HAP Works With Pennsylvania Hospitals to Reduce Patient Infections
HAP, through the work of its Hospital Improvement
Innovation Network (HIIN), is helping Pennsylvania hospitals and health systems to eliminate health care-associated infections such as:
- Catheter Infection Prevention—A urinary tract infection (UTI) in the bladder is the most common infection that patients develop while in the hospital. When a catheter is inserted, the risk of developing a UTI increases because bacteria can travel along the catheter tube into the bladder. These infections are called catheter-associated urinary tract infections.
- Clostridium difficile Infection Prevention and Antimicrobial Stewardship—Clostridium difficile Infections is a major health issue for elderly hospitalized patients, and more frequently experienced by women.
- Central Line Infection Prevention—Central line-associated bloodstream infections are serious infections that occur when germs enter the bloodstream through a central line. Central lines are tubes placed in a large vein in the neck, chest, or arm to give fluids, blood, or medications, or to perform certain medical tests.
- Surgical-Site Infection Prevention—During surgery or a medical procedure in which an incision is made in the body, a patient could develop a surgical-site infection. These infections are caused by germs, often from the patient’s own body. HAP is working with hospitals to implement strategies to prevent these infections.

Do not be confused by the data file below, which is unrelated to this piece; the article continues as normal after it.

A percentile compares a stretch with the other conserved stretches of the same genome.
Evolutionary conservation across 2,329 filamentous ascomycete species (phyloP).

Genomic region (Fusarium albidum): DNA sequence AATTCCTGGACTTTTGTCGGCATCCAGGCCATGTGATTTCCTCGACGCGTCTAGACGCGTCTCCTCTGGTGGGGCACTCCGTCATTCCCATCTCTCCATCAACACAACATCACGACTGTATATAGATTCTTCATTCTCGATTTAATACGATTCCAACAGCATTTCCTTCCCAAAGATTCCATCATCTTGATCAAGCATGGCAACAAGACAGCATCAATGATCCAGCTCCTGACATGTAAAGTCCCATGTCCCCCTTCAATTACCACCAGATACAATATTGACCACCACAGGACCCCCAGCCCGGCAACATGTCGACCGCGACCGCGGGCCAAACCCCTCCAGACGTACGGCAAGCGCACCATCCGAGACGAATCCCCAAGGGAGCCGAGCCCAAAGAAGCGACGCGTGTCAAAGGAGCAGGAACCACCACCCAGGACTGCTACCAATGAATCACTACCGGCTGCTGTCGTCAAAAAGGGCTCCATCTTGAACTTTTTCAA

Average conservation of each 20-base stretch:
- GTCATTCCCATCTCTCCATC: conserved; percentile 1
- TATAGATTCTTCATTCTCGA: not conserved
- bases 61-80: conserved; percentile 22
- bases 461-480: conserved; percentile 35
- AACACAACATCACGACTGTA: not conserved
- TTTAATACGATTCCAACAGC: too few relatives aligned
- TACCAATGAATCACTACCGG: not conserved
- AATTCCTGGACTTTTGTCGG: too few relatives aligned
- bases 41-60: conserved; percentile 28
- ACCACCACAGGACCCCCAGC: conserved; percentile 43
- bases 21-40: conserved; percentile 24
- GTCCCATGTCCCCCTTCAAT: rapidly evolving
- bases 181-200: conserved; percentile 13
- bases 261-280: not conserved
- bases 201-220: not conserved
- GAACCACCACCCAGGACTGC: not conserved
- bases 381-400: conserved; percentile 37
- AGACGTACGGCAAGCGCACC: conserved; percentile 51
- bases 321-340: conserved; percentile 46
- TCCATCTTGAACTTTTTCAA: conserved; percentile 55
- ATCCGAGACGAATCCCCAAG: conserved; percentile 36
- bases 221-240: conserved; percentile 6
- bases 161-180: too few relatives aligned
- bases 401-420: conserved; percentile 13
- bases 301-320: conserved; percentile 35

- Ventilator Infection Prevention—Ventilator-associated pneumonia is a lung infection that develops in a person who is on a ventilator. A ventilator is a tube inserted into the lungs to help a patient breathe. While necessary for some patients, their lungs can be exposed to germs that enter the body through the tube.
- Severe Sepsis and Septic Shock—Sepsis is an inflammatory response to a severe infection which triggers a rapid series of events, such as leaking blood vessels and impaired blood flow. Septic shock occurs when adequate blood pressure can’t be restored. Septic shock may lead to multiple organ failure and death. Early detection and treatment of septic patients is key to improving the health of the patient and reducing the risk of death.
- Achieve and sustain a 40 percent reduction in catheter-associated urinary tract infections from the baseline
- Achieve and sustain a 40 percent reduction in hospital onset of Clostridium difficile cases
- Achieve and sustain a 40 percent reduction in central line-associated bloodstream infections from the baseline
- Achieve and sustain a 40 percent reduction in surgical-site infections with colon surgeries, abdominal hysterectomy, total hip replacements, and total knee replacements from baseline
- Achieve and sustain a 40 percent reduction in ventilator-associated pneumonia, as compared to the 2013 baseline data
- Achieve and sustain a 40 percent reduction in mortality due to severe sepsis and septic shock from baseline
For additional information about participating in one of these initiatives or if you have a best practice to share about one of these initiatives, please contact Mary Catanzaro, project manager, infection prevention.